Things didn’t quite turn out that way, though. Flair ended up losing his title to Randy Savage, while Hogan faced Sid in the main event. The rumors as to why the change was made surround two primary possibilities: neither of the man would agree to lose, or fan reaction to the two competing at house shows was deemed lackluster. The first one is unlikely, since WCW and the Hulkamania tour are proof Flair would willingly lose to Hogan every single night for the rest of his career if that’s what the situation called for. Flair himself recently posited a third theory: Vince knew Hogan wanted to star in films, and therefore might not stick around to enter a long-term feud with Flair. We’re going to chalk it up to Act-A-Mania, because the match remains near the top of most people’s lists of wrestling’s greatest missed opportunities.
2. Hulk Hogan vs. Sheik Tugboat
Fred Ottoman is best remembered for suffering perhaps the most embarrassing moment in wrestling history, for Fred Ottoman is the Shockmaster. Prior to the role that would eventually lead him to Internet infamy, Ottoman wrestled for the WWE as Tugboat. He was a huge part of WWE storylines in the early ‘90’s, teaming with Hulk Hogan against Earthquake and Dino Bravo. His status as Hulk Hogan’s best friend during this time made him enormously popular with fans, and according to longtime WWE writer Bruce Pritchard, Vince McMahon came up with a brilliant idea to turn him into a villain.
The plan was for Tugboat to turn on his best buddy Hulkster and align with the evil Adnan al-Kaissie, eventually winning the WWE World Championship under the new moniker of Sheik Tugboat. The idea was reworked with Sgt. Slaughter filling the role. Slaughter’s heel turn is considered one of the most offensive and terrible ideas in wrestling history, and Sheik Tugboat really couldn’t be that bad. His name almost brings the idea to cartoon territory, and that both puts him on the same level as Slaughter and lands him right in Hogan’s wheelhouse. There’s also a chance it’s a flop, but we see that as a good thing, too—maybe it convinces McMahon that an Iraqi sympathizer gimmick wasn’t the best idea in the first place.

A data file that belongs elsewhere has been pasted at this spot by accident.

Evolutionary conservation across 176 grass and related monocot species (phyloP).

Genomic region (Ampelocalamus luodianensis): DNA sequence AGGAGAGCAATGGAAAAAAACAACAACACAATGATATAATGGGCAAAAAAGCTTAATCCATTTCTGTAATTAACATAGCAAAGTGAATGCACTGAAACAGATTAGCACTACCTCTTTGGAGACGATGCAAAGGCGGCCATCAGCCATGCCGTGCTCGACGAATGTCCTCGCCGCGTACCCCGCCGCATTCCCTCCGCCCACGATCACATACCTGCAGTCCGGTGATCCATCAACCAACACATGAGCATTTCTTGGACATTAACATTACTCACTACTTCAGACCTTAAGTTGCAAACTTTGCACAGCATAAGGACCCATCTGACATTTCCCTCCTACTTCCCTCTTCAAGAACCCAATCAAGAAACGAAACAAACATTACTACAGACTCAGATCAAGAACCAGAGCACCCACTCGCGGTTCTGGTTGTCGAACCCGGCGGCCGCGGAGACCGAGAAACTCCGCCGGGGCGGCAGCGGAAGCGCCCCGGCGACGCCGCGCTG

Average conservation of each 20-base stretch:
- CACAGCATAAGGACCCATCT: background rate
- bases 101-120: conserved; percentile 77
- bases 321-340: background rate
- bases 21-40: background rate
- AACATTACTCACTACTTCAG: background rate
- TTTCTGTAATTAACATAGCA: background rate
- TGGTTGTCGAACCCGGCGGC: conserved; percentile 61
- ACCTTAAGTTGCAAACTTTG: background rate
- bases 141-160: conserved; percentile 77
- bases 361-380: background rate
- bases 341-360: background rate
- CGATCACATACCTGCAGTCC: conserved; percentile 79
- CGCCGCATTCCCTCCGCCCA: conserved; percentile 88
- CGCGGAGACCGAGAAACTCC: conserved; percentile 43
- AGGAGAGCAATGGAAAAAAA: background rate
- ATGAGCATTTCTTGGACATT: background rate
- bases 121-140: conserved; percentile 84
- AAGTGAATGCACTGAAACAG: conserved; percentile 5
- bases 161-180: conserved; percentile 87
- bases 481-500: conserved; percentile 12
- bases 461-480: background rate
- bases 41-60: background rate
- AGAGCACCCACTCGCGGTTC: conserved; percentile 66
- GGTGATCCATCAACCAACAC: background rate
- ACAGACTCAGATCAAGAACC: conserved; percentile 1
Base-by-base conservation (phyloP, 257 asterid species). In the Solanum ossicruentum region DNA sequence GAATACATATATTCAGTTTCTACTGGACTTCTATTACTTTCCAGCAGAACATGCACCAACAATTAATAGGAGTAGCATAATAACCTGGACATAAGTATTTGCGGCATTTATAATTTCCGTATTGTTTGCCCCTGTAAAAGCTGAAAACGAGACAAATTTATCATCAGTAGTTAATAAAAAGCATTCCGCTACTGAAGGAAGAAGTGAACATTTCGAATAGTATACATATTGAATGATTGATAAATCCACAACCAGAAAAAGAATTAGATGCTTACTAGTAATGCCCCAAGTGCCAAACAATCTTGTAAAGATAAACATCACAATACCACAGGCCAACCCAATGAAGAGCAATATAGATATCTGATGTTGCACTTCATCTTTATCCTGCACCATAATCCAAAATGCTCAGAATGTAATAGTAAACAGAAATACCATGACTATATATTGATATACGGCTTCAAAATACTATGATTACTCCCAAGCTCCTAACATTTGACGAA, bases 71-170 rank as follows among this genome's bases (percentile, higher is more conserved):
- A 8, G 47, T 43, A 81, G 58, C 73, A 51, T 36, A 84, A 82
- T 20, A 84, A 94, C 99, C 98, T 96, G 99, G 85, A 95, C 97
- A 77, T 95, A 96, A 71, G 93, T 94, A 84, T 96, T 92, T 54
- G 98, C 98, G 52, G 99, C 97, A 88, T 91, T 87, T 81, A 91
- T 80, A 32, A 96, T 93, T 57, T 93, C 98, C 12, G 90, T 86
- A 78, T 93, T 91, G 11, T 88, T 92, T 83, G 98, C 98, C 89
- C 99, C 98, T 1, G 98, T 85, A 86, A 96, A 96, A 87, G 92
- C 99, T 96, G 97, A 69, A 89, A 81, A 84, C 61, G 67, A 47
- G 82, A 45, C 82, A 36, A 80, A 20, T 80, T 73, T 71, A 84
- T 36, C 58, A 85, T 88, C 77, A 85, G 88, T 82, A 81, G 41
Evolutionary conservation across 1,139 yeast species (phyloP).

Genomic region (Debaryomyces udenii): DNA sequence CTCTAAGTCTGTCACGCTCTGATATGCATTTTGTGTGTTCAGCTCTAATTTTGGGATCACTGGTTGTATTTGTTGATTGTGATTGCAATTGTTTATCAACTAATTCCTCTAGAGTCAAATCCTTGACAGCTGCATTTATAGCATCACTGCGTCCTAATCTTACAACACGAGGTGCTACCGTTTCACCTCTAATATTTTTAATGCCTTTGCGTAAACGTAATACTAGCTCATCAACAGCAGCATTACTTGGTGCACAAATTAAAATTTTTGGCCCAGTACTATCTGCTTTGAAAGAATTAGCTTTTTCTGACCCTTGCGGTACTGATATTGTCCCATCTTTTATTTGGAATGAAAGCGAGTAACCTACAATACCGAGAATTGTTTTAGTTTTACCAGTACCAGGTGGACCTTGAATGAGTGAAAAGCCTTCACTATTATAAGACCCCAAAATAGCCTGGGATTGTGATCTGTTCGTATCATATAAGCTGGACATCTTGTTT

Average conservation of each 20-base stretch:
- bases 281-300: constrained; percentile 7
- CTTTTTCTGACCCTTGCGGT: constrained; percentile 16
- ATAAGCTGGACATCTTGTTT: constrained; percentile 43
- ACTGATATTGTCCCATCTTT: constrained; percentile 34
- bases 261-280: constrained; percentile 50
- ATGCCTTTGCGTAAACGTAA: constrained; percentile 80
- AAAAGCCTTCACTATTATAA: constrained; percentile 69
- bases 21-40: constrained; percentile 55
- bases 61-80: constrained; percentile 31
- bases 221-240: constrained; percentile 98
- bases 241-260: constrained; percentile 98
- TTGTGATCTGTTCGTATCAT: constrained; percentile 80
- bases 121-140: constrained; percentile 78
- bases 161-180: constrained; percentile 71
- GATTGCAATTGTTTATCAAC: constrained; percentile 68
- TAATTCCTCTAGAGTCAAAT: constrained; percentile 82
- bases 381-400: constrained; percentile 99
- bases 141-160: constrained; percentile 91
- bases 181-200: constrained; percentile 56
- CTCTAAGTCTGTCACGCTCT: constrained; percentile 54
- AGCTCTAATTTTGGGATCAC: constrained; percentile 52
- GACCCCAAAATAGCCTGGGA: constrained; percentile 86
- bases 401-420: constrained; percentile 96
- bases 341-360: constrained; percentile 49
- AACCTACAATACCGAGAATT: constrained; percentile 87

1. Vince McMahon’s Hobo Army
In June of 2007, Vince McMahon’s limousine blew up on Monday Night Raw and he was declared missing, presumed dead. Two weeks later, Chris Benoit murdered his family and then hanged himself in his weight room, pretty much destroying the idea of a fake death ever occurring again in WWE. Benoit’s crimes are horrible, and in no way does it compare to the loss of two innocent lives, but one of the many things lost due to his actions was the potentially legendary saga of Hobo McMahon.
Robert Karpeles, a former WWE writer, explained the story to Bryan Alvarez of Figure 4 Wrestling Online. McMahon’s fake death would continue not for weeks, but months. Gradually Triple H and Stephanie McMahon would take over control of the company until Vince returned, in secret, with a “Hobo Army.” Vince would follow the Howard Hughes School of Business, growing out his hair, beard and fingernails during this time to appear more homeless. It has also been rumored that through this storyline, Vince’s real life brother Rod McMahon would make his WWE debut.
The Vince McMahon Hobo Army story is everything we love about wrestling. It is high-brow in the lowest-brow manner possible. It features social commentary in a truly warped, insane way. It has a big stable led by a huge star, and it turns the most powerful, hated heel in WWE into the underdog babyface everyone wants to cheer. And, like so many of professional wrestling’s greatest moments, it is virtually impossible to say whether it’s the greatest idea of all time, or one of the dumbest.